Plant the Promise is a wonderful way to celebrate Red Ribbon Week. Students plant red flower bulbs during Red Ribbon Week, which bloom in the Spring and serve as a reminder of the importance and the beauty of a drug free life. Additionally, it provides a chance to enjoy the outdoors, connect with nature, take a break from daily stress and see the rewards of something beautiful you’ve nurtured.
The purpose of Red Ribbon Week is to present a visible commitment to living a safe, healthy, and drug-free life. The campaign is designed to create awareness concerning the problems related to the use of tobacco, alcohol, and other drugs and to support the decision to live a drug-free lifestyle. The Red Ribbon Week (RRW) campaign is observed each October in the United States. For the second year in a row the entire Elizabethtown Area School District participated over a two week period starting on Monday, October 22, 2018. Students in every school building either planted red tulips in front of their school, or took one home to plant, and had a lesson on choosing a healthy lifestyle. The High School’s Paws…and Think group worked hard with EACTC to make all the planting events a success.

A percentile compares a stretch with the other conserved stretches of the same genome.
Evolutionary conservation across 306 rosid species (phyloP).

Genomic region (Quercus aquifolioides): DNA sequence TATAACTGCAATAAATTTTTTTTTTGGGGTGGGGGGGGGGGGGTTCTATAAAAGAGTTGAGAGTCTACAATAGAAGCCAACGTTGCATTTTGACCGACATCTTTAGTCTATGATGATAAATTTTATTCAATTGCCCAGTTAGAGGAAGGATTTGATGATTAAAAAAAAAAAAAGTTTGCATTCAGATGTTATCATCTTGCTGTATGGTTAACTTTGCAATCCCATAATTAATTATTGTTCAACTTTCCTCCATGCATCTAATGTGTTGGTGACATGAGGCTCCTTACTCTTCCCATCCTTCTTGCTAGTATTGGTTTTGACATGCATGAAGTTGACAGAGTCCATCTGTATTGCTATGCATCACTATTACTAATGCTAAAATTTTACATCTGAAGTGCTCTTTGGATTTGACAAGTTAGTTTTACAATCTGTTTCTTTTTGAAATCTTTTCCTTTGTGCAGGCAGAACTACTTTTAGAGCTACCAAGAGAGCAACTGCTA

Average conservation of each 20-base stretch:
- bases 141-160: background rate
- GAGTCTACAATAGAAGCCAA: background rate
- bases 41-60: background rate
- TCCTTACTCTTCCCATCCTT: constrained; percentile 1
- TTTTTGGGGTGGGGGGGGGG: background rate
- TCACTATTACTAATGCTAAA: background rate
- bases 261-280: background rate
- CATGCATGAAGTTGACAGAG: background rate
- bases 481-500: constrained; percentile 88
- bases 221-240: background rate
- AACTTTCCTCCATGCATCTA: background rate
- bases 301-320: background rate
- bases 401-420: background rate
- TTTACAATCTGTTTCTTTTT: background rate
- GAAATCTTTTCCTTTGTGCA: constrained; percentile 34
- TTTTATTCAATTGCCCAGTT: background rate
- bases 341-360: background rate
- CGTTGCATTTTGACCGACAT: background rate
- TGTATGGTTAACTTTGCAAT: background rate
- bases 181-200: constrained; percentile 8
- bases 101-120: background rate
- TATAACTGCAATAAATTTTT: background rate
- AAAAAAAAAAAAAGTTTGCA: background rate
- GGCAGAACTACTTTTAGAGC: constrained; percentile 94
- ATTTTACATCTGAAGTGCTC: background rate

The 2018 Plant the Promise contest kicks off on April 15th and will continue through May 17th. Students in each Elementary school are encouraged to send in a picture of themselves with blooming tulips or one of the “Plant the Promise” signs and the following hashtag depending on their school; #EastHighPromise, #BainbridgePromise, #MillRoadPromise, #RheemsPromise, or #BearCreekPromise, The school with the most entries based on school population will win a new item for their CUBS classroom and a prize for each student. Entries should be sent to email@example.com with the appropriate hashtag. Photos will be posted on our website and social media throughout the month.
2018 Winner Mill Road Elementary
Entries for the 2019 contest:
Entries from the 2018 contest:
Did you know….
Children of parents who talk to their teens regularly about drugs are 42% less likely to use drugs than those who don’t, yet only a quarter of teens report having these conversations.
A great new resource for parents of children 8 to 12 has been developed by the Pennsylvania Liquor Control Board. For resources to talk to children of that age click on the following link.